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I need my code to do different things based on the operating system on which it gets compiled. I'm looking for something like this:

#ifOSisWindows
  //define something for Windows
#else
  //define it for a Unix machine
#endif

Is there a way to do this? Is there a better way to do the same thing?

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possible duplicate of C++ compiling on Windows and Linux: ifdef switch –  Cory Klein Sep 18 '13 at 21:52

11 Answers 11

up vote 38 down vote accepted

There are predefined macros that are used by most compilers, you can find the list here

Otherwise, you will have to adjust the build system so a macro like OS_WINDOWS/OS_UNIX gets defined during compilation, then you will have to check it in the code using ifdef.

#ifdef OS_WINDOWS
   //define something for Windows
#else
  //define it for a Unix machine
#endif
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1  
This answer is correct but the best solution is the one given by quinmars –  bortzmeyer Mar 15 '09 at 21:36

The Predefined Macros site has a very complete list of checks. Here are a few of them:

Windows

Taken from the Visual C docs, the most common ones are:

_WIN32   Both 32 bit and 64 bit
_WIN64   64 bit only

Unix (Linux, *BSD, Mac OS X)

See this related question on some of the pitfalls of using this check.

unix
__unix
__unix__

Mac OS X

__APPLE__
__MACH__

Both are defined; checking for either should work.

Linux

http://www.faqs.org/docs/Linux-HOWTO/GCC-HOWTO.html

__linux__

FreeBSD

http://www.freebsd.org/doc/en/books/porters-handbook/porting-versions.html

__FreeBSD__

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This site given does not include iOS, so it fails to be able to distinguish between iOS and OS X. –  Gary Makin Apr 30 at 5:40

show GCC defines:

gcc -dM -E - < nul

gcc -dM -E - < /dev/null

Predefined macroses in MinGW:

WIN32 _WIN32 __WIN32 __WIN32__ __MINGW32__ WINNT __WINNT __WINNT__ _X86_ i386 __i386

on UNIXes:

unix, __unix__, __unix
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4  
+1 for gcc arguments used to show defined macros –  tomlogic Jan 19 '11 at 4:36

In most cases it is better to check, whether a given functionality is present or not. For example if the function pipe() exists or not. Or if a needed header file is present like windows.h or whatever.

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is there an easy way to check out if a function is defined ? –  hayalci Sep 26 '08 at 23:59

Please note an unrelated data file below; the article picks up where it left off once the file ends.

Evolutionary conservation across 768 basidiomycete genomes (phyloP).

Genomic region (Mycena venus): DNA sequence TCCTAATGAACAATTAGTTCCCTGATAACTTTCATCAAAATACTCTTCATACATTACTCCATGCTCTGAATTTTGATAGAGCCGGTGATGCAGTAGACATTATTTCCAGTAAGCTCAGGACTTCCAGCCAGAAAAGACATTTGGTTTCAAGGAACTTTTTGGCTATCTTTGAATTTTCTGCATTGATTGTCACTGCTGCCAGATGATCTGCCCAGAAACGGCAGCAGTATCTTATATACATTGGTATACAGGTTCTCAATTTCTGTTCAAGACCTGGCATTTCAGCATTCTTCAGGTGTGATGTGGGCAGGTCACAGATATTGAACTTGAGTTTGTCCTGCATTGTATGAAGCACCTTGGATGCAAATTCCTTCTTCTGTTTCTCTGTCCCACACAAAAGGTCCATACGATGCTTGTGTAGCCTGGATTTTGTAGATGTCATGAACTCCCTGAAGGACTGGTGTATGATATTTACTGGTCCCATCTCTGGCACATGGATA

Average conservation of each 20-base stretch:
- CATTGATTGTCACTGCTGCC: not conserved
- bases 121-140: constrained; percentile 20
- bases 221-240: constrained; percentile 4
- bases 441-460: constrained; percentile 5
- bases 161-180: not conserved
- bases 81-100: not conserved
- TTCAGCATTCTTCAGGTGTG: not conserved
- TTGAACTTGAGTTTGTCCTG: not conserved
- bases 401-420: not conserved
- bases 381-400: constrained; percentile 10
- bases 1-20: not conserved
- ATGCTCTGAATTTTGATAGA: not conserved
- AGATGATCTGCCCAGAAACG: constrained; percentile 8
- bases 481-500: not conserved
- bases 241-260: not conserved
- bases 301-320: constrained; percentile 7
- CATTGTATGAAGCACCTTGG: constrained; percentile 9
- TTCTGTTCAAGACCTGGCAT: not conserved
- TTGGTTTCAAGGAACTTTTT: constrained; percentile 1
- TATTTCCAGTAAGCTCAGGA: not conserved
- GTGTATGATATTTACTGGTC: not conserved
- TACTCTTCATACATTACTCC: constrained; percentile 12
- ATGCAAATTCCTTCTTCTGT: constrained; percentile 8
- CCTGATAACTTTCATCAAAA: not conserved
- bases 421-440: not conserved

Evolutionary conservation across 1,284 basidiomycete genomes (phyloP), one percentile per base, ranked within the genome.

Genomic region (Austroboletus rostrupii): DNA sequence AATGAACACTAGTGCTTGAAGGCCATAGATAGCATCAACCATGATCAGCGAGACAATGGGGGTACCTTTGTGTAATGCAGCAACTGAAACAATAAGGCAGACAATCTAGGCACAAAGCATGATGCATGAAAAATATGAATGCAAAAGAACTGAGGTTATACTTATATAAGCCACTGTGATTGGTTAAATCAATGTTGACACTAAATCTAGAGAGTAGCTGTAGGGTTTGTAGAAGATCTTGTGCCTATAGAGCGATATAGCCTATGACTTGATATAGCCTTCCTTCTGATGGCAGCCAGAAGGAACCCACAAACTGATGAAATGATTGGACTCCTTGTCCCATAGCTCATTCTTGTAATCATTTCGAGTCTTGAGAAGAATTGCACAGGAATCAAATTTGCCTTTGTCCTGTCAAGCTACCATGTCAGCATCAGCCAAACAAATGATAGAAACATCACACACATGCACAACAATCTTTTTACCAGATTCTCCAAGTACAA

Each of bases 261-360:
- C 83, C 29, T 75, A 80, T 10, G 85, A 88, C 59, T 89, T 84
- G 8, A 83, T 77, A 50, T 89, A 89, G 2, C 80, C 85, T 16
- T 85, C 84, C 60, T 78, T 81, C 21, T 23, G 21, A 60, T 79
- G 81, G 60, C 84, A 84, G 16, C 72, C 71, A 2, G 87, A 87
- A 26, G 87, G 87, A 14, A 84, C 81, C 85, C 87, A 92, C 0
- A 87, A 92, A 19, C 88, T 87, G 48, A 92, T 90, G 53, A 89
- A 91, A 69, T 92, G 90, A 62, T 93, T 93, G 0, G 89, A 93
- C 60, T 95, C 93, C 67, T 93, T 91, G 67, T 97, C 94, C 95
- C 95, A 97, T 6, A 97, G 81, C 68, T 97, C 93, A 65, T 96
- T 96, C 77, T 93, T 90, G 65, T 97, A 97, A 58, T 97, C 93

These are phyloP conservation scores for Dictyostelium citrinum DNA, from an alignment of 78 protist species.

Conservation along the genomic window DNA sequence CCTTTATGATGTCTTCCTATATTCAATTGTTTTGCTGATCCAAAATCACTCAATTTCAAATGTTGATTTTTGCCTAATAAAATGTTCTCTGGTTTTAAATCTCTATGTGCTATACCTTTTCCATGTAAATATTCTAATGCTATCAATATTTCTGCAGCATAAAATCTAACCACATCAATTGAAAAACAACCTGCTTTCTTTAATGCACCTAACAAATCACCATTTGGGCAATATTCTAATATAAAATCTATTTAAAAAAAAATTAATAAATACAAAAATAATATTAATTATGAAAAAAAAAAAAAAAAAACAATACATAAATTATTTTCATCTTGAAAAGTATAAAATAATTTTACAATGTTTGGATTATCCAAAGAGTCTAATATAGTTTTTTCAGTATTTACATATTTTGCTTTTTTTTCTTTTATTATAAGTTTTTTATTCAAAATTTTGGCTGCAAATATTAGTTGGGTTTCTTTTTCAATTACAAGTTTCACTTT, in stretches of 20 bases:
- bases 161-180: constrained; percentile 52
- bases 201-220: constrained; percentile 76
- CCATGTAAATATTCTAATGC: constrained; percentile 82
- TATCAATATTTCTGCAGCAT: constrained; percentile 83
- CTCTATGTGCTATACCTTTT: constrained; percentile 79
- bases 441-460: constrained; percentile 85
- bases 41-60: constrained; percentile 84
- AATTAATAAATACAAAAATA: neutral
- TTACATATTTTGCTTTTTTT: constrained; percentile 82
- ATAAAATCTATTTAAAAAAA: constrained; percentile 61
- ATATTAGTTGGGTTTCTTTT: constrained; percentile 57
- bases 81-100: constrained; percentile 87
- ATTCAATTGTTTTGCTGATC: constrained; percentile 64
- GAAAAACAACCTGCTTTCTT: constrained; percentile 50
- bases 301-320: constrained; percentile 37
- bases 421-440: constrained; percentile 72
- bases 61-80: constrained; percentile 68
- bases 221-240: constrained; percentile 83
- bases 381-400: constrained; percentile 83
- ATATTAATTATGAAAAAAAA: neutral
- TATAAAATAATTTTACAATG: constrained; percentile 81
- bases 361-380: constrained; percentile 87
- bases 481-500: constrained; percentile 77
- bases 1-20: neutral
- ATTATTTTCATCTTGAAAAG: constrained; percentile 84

If you are using autoconfig you can check for functions with AC_CHECK_FUNCS(). AC_CHECK_FUNCS(pipe sqrt) will define HAVE_PIPE and HAVE_SQRT if the functions are available. I don't know how it is with other building tools, but I guess they also support this in a way. –  quinmars Sep 27 '08 at 0:14

MS compiler PreDefined Macros can be found here:

http://msdn.microsoft.com/en-us/library/b0084kay(VS.80).aspx

I think you are looking for:

_WIN32
_WIN64

gcc compiler PreDefined MAcros can be found here:

http://gcc.gnu.org/onlinedocs/cpp/Predefined-Macros.html

I think you are looking for:

__GNUC__
__GNUC_MINOR__
__GNUC_PATCHLEVEL__

Do a google for your appropriate compilers pre-defined.

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You will probably find this helpful. http://predef.sourceforge.net/prestd.html

It has a listing of the various predefined defines that different compilers setup on different platforms.

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There is no standard macro that is set according to C standard. Some C compilers will set one on some platforms (e.g. Apple's patched GCC sets a macro to indicate that it is compiling on an Apple system and for the Darwin platform). Your platform and/or your C compiler might set something as well, but there is no general way.

Like hayalci said, it's best to have these macros set in your build process somehow. It is easily possible to set a macro with most compilers without modifying the code. E.g. GCC. You can simply tell GCC as argument

gcc -D Windows
gcc -D UNIX

And in your code

#if defined(Windows)

#elif defined(UNIX)

#else
#    error Unsupported Operating System
#endif
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No single site seems to cover every possibility. I needed to work out the correct way to distinguish between OS X and iOS. This site covers that as well as others and has some very useful implementation details (for example, TARGET_OS_MAC is set to 1 on both OS X and iOS as iOS is considered a variant of OS X).

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Some compilers will generate #defines that can help you with this. Read the compiler documentation to determine what they are. MSVC defines one that's __WIN32__, GCC has some you can see with --show-defines.

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Use #define OSsymbol and #ifdef OSsymbol where OSsymbol is a #define'able symbol identifying your target OS.

Typically you would include a central .h file defining the selected OS symbol and use OS-specific include and library directories to compile and build.

You did not specify your development environment, but I'm pretty sure your compiler provides global defines for common platforms and OSes.

See also http://en.wikibooks.org/wiki/C_Programming/Preprocessor

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#ifdef _WIN32
//do something for windows like #include <windows.h>
#elif defined __unix__
//do something for unix like #include <unistd.h>
#elif defined __APPLE__
//do something for mac
#endif
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